Wednesday, May 17, 2017


After years of reading Elizabeth Barrett Browning's poetry, what I find most astonishing about her is her intellectual brilliance.  In a time when women were neither allowed to attend university, nor encouraged to read classical literature, she was extraordinarily well-read, even by modern standards. She wrote her first poem at age four or six.  By the time she was aged ten, she'd read widely in world history, Shakespeare, Homer, and Milton.

In addition, she convinced her father to allow her to 'audit' her brother's sessions with his tutor, under whose tutelage she read classical works in Latin, French, Greek, and Italian.

In 1820, at age fourteen, she published a book-length poem, The Battle of Marathon (which she had completed two years earlier) and established herself as a literary prodigy to the London literatti.  She went on to publish several volumes of poems: An Essay on Mind (1826), a translation of Aeschylus' Prometheus Bound (1833), The Seraphim and Other Poems (1838), Casa Guidi Windows: A Poem (1851) and Aurora Leigh (1857), her magnum opus, to name a few.  Most were well-received by the critics of her day.  She was famous, celebrated in England, and had achieved fame on her own merit.

For much of her childhood (and later, as an adult), Elizabeth was delicate and sickly, spending most of her days seated in the Barrett parlor or in her room.  She received guests—family and friends—in this manner.  Occasionally, she took walks in the family estate's white rose garden or travelled to London (which had air pollution that exacerbated her condition).  A wealthy owner of Caribbean plantations, her father, Edward Moulton Barrett, was a loving tyrant with antiquated ideas regarding his mixed-race ancestry.*  The family secret was that not only did he own African slaves but was descended from one.  As a result, he forbad all his 11 children from marrying.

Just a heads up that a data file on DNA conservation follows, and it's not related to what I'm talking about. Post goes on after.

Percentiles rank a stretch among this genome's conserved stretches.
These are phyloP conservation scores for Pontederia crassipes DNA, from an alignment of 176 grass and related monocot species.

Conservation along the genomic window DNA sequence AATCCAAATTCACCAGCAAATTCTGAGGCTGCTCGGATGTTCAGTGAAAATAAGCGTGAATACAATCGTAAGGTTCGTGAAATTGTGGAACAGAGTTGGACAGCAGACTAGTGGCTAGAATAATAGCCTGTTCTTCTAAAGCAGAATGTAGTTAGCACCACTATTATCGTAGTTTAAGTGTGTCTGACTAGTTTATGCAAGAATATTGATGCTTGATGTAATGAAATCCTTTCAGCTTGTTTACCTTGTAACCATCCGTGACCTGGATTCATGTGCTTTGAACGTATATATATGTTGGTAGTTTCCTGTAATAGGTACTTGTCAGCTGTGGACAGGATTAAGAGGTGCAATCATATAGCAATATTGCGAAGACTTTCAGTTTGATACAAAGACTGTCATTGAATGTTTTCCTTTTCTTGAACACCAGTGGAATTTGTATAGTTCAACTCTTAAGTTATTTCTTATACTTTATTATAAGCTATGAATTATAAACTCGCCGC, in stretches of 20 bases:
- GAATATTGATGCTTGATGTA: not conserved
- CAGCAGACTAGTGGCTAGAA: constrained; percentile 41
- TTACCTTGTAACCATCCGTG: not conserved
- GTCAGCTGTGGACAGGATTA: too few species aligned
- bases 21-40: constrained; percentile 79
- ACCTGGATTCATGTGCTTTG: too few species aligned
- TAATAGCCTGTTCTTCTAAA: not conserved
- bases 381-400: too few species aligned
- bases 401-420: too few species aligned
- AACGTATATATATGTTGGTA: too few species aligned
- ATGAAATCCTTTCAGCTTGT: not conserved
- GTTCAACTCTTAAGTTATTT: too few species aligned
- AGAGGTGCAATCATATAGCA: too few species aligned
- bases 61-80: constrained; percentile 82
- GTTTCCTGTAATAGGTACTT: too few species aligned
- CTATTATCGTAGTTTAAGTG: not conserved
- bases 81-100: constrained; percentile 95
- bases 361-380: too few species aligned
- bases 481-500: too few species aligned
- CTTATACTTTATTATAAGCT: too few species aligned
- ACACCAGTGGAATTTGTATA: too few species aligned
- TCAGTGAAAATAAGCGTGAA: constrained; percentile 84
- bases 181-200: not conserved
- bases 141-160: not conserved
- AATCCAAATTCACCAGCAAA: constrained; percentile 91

What saved Elizabeth, in my opinion, was her love of literature and books, her determination to broaden her intellect.  A neighbor and scholar, Hugh Stuart Boyd, tutored and guided her studies. Secondly, through an inheritance from her mother and aunt, she was financially independent (wealthy by the time's standards).  Thirdly, as assessed by Dr. Peter Dally in his book, Elizabeth Barrett Browning: A
Psychological Portrait, she was mentally tough, with an admirable strength of character.

In 1845, a less well-known poet named Robert Browning wrote her what is, essentially, a fan letter: "I love your verses with all my heart, dear Miss Barrett. . . .  and I love you too."  She had read and liked his poetry.  A meeting was arranged at her home.  During the next twenty months, they continued to meet, while Elizabeth secretly composed the forty-four sonnets that chronicle their love story.  Writing them must have been emotionally cathartic for her.  She declared her love for Robert to herself, not even dreaming of a life together.

But, at 32, Robert was handsome, bold, impetuous.  He persuaded her of his love.  A plan was devised with help from her siblings.  Robert and Elizabeth wed, then fled on September 12, 1846 to Italy.  We know this because it is also the date of their last letter (forming a total of 570 letters) before their elopement.